“Cry” is a decent power ballad that shows up too soon on the album. (While I’m on the subject, “I Do Not Hook Up” should be the first track, not the second.) “If No One Will Listen” is a fairly predictable ballad, but at least it's in the right place—at the end. “Impossible” is meh. There are two bonus tracks that don’t really do anything for me except remind me of the great Kilbacca album “Ride on the Tip of My Tongue.” (By the way, the Deluxe Edition is not really worth the extra money, there’s nothing particularly amazing on the DVD.)

What have I learned from this? I don’t know. I can’t draw any absolute conclusions like “I like all the songs that Kelly Clarkson co-wrote” or “She should put the pen down and just stick to singing.” Well, it’s obvious that she should stick to singing, but as for the writing part, I really don’t know. I should just call a song a song and not worry about who wrote it until after I hear it. Even then, I shouldn’t worry so much. Just like I’m refusing to read anyone else's review of this album until after I finish mine, I shouldn’t really add any extra bias before or after. I mean, it bums me out to see so many people’s names on the songwriting credits, but I guess that’s what works for her. I’m sure she’s come to terms with it, so why shouldn’t I? There’s no doubt that the girl can sing for real. This certainly isn’t going to be my album of the year, but there’s more a few damn good songs here. She’s going to have an amazing Greatest Hits album (if they just let me pick the track listing). See? I'm part of the problem. I guess I'm still learning how to listen to a pop album.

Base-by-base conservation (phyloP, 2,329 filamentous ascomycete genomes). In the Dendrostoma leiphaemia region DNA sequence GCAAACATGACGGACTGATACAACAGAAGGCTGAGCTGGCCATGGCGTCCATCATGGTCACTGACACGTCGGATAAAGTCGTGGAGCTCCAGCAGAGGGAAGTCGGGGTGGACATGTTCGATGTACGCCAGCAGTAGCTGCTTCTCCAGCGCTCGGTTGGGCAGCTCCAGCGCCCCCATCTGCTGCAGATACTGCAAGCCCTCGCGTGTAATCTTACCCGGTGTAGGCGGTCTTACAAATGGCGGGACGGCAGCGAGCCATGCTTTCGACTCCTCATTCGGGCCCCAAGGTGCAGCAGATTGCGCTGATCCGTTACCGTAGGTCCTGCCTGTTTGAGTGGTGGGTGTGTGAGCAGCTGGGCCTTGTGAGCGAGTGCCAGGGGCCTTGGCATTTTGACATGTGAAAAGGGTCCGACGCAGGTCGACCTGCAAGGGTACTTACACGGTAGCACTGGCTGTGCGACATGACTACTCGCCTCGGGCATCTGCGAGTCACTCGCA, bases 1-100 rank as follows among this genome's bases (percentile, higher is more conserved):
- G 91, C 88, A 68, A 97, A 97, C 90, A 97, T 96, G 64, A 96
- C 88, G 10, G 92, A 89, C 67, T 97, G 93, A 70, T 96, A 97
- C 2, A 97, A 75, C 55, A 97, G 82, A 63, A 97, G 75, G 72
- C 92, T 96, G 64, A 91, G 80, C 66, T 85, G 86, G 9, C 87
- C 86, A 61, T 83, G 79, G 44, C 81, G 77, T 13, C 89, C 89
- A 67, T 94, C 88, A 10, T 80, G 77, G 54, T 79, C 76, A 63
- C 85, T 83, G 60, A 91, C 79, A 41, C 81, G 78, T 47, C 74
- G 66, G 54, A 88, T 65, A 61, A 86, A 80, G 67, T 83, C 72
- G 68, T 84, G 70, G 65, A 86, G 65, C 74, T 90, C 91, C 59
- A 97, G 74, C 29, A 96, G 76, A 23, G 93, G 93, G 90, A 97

I'm going to go read other reviews now and see what the other humanoids have to say. I encourage you to NOT do the same and just think of this as the definitive Kelly Clarkson review.

July 2, 2009

Van Gogh-Kart

My poor Honda got sideswiped yet again while parked over night in NYC. This time, the driver's side mirror was completely ripped off the side of the car. It was nowhere to be found on the street so either the hit-and-run coward grabbed it as a souvenir or another passerby disposed of it. Fortunately, aftermarket replacement mirrors are relatively cheap ($50), but it pisses me off that the car insurance I've spent thousands and thousands of dollars on over the years is useless to me in this case. It's also incredibly frustrating to spend $8 in tolls several times a week to visit (and presumably spend more money in) New York City, only to have my car constantly damaged on its streets. I'm just going to have take my frustrations out by terrorizing idiot pedestrians that have no concept of what DON'T WALK means.

On the bright side, I'll learn how to install a side view mirror on a Honda Civic which will make things easier if and when this happens again. I also used this opportunity to coin a new phrase on Urban Dictionary (it's been approved, but the page hasn't been published yet):

Van Gogh-Kart - (n.) A vehicle that is missing one of its side-view mirrors, reminiscent of Vincent van Gogh's severed ear.

Fucking animals.